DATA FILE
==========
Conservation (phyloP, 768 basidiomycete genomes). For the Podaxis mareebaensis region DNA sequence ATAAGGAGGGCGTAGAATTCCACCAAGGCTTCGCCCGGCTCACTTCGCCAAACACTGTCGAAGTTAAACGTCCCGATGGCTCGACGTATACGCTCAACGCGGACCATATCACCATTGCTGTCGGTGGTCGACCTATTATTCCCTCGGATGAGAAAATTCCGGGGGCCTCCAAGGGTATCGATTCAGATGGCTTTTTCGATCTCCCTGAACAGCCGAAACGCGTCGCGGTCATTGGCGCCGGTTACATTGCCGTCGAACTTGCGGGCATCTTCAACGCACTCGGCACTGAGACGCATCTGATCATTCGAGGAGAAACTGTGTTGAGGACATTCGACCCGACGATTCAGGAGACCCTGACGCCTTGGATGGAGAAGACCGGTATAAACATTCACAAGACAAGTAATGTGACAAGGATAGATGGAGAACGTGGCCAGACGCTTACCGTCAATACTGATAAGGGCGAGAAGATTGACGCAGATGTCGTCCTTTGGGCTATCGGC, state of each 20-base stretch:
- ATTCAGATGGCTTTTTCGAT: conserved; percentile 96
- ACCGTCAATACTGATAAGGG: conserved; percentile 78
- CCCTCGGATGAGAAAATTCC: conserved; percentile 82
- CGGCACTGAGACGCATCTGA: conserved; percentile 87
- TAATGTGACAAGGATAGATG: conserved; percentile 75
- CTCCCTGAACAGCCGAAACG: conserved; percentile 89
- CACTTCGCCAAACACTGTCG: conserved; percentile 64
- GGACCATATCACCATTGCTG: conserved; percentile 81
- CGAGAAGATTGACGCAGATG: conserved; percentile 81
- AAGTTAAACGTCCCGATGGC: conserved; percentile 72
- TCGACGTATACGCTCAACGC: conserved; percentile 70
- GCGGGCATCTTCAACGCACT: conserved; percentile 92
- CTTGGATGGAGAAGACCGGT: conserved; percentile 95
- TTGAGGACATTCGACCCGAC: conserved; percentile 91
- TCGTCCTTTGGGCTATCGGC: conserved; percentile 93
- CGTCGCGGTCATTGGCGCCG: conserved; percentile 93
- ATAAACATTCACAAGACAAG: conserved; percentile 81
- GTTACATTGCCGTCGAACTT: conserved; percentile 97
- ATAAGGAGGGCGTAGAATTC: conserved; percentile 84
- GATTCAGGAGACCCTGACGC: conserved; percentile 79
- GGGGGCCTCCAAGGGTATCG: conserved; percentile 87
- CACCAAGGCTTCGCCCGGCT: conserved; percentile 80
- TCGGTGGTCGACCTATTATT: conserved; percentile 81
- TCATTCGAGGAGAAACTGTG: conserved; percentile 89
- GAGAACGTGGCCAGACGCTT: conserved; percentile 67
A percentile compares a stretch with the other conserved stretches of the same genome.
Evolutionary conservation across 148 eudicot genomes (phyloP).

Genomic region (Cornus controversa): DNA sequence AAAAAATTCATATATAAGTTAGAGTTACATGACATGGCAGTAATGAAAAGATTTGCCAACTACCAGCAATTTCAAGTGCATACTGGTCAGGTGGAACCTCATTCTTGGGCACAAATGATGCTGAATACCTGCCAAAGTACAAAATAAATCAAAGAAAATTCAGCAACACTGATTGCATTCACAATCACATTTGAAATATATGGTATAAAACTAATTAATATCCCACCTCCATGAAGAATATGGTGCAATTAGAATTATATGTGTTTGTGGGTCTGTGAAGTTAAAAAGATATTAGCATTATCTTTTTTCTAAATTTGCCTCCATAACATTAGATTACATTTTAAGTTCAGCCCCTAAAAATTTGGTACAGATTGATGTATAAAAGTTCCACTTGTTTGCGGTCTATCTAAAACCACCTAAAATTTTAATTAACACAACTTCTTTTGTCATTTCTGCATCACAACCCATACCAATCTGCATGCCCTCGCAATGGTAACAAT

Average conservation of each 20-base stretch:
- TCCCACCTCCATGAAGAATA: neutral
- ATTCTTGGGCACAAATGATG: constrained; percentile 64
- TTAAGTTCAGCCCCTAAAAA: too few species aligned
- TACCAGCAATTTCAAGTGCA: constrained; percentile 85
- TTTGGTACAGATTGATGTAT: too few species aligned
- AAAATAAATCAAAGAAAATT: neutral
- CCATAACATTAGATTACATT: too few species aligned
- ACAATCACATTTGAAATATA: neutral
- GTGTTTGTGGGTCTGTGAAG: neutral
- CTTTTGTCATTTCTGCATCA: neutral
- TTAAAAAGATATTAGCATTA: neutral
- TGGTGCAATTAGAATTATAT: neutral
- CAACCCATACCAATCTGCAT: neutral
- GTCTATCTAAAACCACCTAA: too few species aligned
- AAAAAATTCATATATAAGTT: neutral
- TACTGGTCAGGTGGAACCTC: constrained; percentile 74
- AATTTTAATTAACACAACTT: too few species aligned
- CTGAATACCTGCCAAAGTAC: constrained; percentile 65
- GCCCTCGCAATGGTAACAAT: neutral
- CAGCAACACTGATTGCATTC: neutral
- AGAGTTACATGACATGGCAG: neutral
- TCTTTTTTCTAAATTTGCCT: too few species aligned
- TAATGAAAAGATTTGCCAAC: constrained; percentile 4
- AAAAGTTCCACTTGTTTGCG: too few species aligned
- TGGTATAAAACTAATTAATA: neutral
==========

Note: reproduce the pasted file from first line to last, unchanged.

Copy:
Conservation (phyloP, 768 basidiomycete genomes). For the Podaxis mareebaensis region DNA sequence ATAAGGAGGGCGTAGAATTCCACCAAGGCTTCGCCCGGCTCACTTCGCCAAACACTGTCGAAGTTAAACGTCCCGATGGCTCGACGTATACGCTCAACGCGGACCATATCACCATTGCTGTCGGTGGTCGACCTATTATTCCCTCGGATGAGAAAATTCCGGGGGCCTCCAAGGGTATCGATTCAGATGGCTTTTTCGATCTCCCTGAACAGCCGAAACGCGTCGCGGTCATTGGCGCCGGTTACATTGCCGTCGAACTTGCGGGCATCTTCAACGCACTCGGCACTGAGACGCATCTGATCATTCGAGGAGAAACTGTGTTGAGGACATTCGACCCGACGATTCAGGAGACCCTGACGCCTTGGATGGAGAAGACCGGTATAAACATTCACAAGACAAGTAATGTGACAAGGATAGATGGAGAACGTGGCCAGACGCTTACCGTCAATACTGATAAGGGCGAGAAGATTGACGCAGATGTCGTCCTTTGGGCTATCGGC, state of each 20-base stretch:
- ATTCAGATGGCTTTTTCGAT: conserved; percentile 96
- ACCGTCAATACTGATAAGGG: conserved; percentile 78
- CCCTCGGATGAGAAAATTCC: conserved; percentile 82
- CGGCACTGAGACGCATCTGA: conserved; percentile 87
- TAATGTGACAAGGATAGATG: conserved; percentile 75
- CTCCCTGAACAGCCGAAACG: conserved; percentile 89
- CACTTCGCCAAACACTGTCG: conserved; percentile 64
- GGACCATATCACCATTGCTG: conserved; percentile 81
- CGAGAAGATTGACGCAGATG: conserved; percentile 81
- AAGTTAAACGTCCCGATGGC: conserved; percentile 72
- TCGACGTATACGCTCAACGC: conserved; percentile 70
- GCGGGCATCTTCAACGCACT: conserved; percentile 92
- CTTGGATGGAGAAGACCGGT: conserved; percentile 95
- TTGAGGACATTCGACCCGAC: conserved; percentile 91
- TCGTCCTTTGGGCTATCGGC: conserved; percentile 93
- CGTCGCGGTCATTGGCGCCG: conserved; percentile 93
- ATAAACATTCACAAGACAAG: conserved; percentile 81
- GTTACATTGCCGTCGAACTT: conserved; percentile 97
- ATAAGGAGGGCGTAGAATTC: conserved; percentile 84
- GATTCAGGAGACCCTGACGC: conserved; percentile 79
- GGGGGCCTCCAAGGGTATCG: conserved; percentile 87
- CACCAAGGCTTCGCCCGGCT: conserved; percentile 80
- TCGGTGGTCGACCTATTATT: conserved; percentile 81
- TCATTCGAGGAGAAACTGTG: conserved; percentile 89
- GAGAACGTGGCCAGACGCTT: conserved; percentile 67
A percentile compares a stretch with the other conserved stretches of the same genome.
Evolutionary conservation across 148 eudicot genomes (phyloP).

Genomic region (Cornus controversa): DNA sequence AAAAAATTCATATATAAGTTAGAGTTACATGACATGGCAGTAATGAAAAGATTTGCCAACTACCAGCAATTTCAAGTGCATACTGGTCAGGTGGAACCTCATTCTTGGGCACAAATGATGCTGAATACCTGCCAAAGTACAAAATAAATCAAAGAAAATTCAGCAACACTGATTGCATTCACAATCACATTTGAAATATATGGTATAAAACTAATTAATATCCCACCTCCATGAAGAATATGGTGCAATTAGAATTATATGTGTTTGTGGGTCTGTGAAGTTAAAAAGATATTAGCATTATCTTTTTTCTAAATTTGCCTCCATAACATTAGATTACATTTTAAGTTCAGCCCCTAAAAATTTGGTACAGATTGATGTATAAAAGTTCCACTTGTTTGCGGTCTATCTAAAACCACCTAAAATTTTAATTAACACAACTTCTTTTGTCATTTCTGCATCACAACCCATACCAATCTGCATGCCCTCGCAATGGTAACAAT

Average conservation of each 20-base stretch:
- TCCCACCTCCATGAAGAATA: neutral
- ATTCTTGGGCACAAATGATG: constrained; percentile 64
- TTAAGTTCAGCCCCTAAAAA: too few species aligned
- TACCAGCAATTTCAAGTGCA: constrained; percentile 85
- TTTGGTACAGATTGATGTAT: too few species aligned
- AAAATAAATCAAAGAAAATT: neutral
- CCATAACATTAGATTACATT: too few species aligned
- ACAATCACATTTGAAATATA: neutral
- GTGTTTGTGGGTCTGTGAAG: neutral
- CTTTTGTCATTTCTGCATCA: neutral
- TTAAAAAGATATTAGCATTA: neutral
- TGGTGCAATTAGAATTATAT: neutral
- CAACCCATACCAATCTGCAT: neutral
- GTCTATCTAAAACCACCTAA: too few species aligned
- AAAAAATTCATATATAAGTT: neutral
- TACTGGTCAGGTGGAACCTC: constrained; percentile 74
- AATTTTAATTAACACAACTT: too few species aligned
- CTGAATACCTGCCAAAGTAC: constrained; percentile 65
- GCCCTCGCAATGGTAACAAT: neutral
- CAGCAACACTGATTGCATTC: neutral
- AGAGTTACATGACATGGCAG: neutral
- TCTTTTTTCTAAATTTGCCT: too few species aligned
- TAATGAAAAGATTTGCCAAC: constrained; percentile 4
- AAAAGTTCCACTTGTTTGCG: too few species aligned
- TGGTATAAAACTAATTAATA: neutral